Inclusion has been found to significantly impact mental health. Diversity Council Australia’s recent Inclusion@Work survey found that working in an inclusive workplace significantly enhances the mental health of workers.

This was Moore’s experience when he sought an employment solution that would work for him. When he completed an Arts/Law degree in 2017, he took up a graduate legal policy position in the public service, but found this had a severe impact on his mental health.

“Lawyers are typically high achievers, and a lot is expected of them – they are expected to be at the top of their game at all times. And we are the ones who expect it from ourselves. My own perfectionism, a common characteristic of lawyers, hasn’t helped either – I’ve felt I couldn’t live up to my own expectations of myself.”

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Diversity Council Australia’s recent Inclusion@Work survey found that working in an inclusive workplace significantly enhances the mental health of workers.

Moore adds, “I felt that as a lawyer there is a stigma attached to saying that you have a mental illness.”

This is borne out by research conducted in October 2021 by the Australian College Of Applied Professions’ Nationally Representative Survey of Australian Workers, which found that two-thirds (66 per cent) of survey participants working in law said they would hide a mental or physical health condition from work to avoid being judged or discriminated against, compared to just over half (53 per cent) of all industries.

Mental health issues can arise in response to environmental as well as genetic issues, Moore observes, and this is particularly the case in the legal profession.

The Minds Count Foundation has observed that this is the case in all area of the profession, and at all stages in a legal career: “Poor mental health is a significant problem throughout our profession – [from] the stereotypical young lawyers in large law firms working long hours under pressure to produce thousands of billable hours each year … to small and mid-size firms, sole practitioners, senior lawyers, judicial officers, and those in corporate and government environments … [and] it appears to start while aspiring lawyers are still in law school.”

‘I’ve found a way to thrive’

Moore was very pleased to be able to avoid many aspects of the standard stress-inducing legal environments by finding a place in a welcoming and affirming workplace. For the past two and a half years, he has been employed as a solicitor by Legal Aid NSW in the Your Story Disability Legal Support program. This program empowers people with disability to safely share their story with the Disability Royal Commission and connect with local support services. Moore does a mix of policy, client and outreach work in this role, a combination that works well for him.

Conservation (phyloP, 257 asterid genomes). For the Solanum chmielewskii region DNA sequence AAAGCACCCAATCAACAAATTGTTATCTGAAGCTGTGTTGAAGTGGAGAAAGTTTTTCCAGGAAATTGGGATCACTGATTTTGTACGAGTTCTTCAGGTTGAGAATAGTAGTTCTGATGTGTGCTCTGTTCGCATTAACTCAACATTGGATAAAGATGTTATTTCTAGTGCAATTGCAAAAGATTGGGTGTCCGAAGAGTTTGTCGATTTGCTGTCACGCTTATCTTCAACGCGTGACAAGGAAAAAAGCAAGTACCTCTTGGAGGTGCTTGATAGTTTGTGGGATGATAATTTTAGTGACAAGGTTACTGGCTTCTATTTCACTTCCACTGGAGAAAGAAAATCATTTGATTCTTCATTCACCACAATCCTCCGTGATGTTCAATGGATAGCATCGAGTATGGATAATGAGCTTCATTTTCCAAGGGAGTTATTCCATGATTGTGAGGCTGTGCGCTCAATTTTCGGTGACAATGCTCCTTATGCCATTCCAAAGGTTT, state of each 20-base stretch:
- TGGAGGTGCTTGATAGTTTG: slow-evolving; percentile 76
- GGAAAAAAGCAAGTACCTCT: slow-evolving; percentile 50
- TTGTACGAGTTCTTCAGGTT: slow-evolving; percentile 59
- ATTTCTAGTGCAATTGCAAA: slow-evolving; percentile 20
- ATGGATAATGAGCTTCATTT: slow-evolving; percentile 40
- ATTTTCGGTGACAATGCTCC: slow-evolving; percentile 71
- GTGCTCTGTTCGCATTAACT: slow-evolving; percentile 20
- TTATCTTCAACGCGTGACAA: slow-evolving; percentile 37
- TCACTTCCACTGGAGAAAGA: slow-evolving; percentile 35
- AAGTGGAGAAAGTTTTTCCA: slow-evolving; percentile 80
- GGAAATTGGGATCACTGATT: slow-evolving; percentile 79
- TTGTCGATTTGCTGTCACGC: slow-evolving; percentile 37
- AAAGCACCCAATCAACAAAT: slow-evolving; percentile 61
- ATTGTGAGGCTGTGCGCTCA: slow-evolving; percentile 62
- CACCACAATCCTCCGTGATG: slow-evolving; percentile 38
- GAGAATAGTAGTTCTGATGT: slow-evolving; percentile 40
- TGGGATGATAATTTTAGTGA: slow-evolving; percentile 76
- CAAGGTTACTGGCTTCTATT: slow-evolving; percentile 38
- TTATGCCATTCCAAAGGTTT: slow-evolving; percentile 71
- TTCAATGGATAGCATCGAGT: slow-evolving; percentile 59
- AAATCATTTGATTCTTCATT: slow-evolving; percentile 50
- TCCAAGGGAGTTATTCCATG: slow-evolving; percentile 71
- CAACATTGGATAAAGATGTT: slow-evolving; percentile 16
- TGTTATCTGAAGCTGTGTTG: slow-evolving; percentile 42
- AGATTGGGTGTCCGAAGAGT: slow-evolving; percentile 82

Moore advises people who would like to go to the Commission, assists in preparing submissions, and provides referrals if Your Story cannot help them. It’s also given Moore a chance to do outreach to demographically and geographically diverse populations. Creating a disability-aware and trauma-informed service has led to positive feedback from clients and a desire for a similar service to continue, says Moore. He hopes that the lessons learnt from clients will not be lost to the profession when the Commission ends.

Legal education is another area where Moore has been able to make a contribution: this year he lectured to law students at the University of Technology, Sydney on the subject Law and Mental Health, and his lived experience was, he believes, “one of the reasons I was selected to teach this course, and had a high degree of engagement with students.”

Moore adds, “I am fortunate to have found work that aligns with my own values and allows me to work less than a full-time week.”

Masking the effects of a mental health condition is exhausting, Moore affirms, and rest time is needed. His current position with Legal Aid enables him to work part time.

While he affirms that he would find it  useful to increase his working hours for financial reasons, he notes: “I’m conscious that I need to see myself as ‘a whole person’, and live in a way that lets me enjoy life as much as I can. We’re not just lawyers.

“And part of that is acknowledging openly that I have a disability. This makes it possible for me to access a community with issues like my own: we have a common purpose and share peer support. The Disability Network at Legal Aid, for example, has been doing wonderful work, and I give my thanks to my colleagues.”

When you care for yourself, says Moore, and are realistic about what you can do, then you can work in a way that’s aligned with your values. In Moore’s case, this means being entrenched in the fight for disability rights.

“It’s still a challenge sometimes, but I’ve found a way to thrive in the profession and beyond.”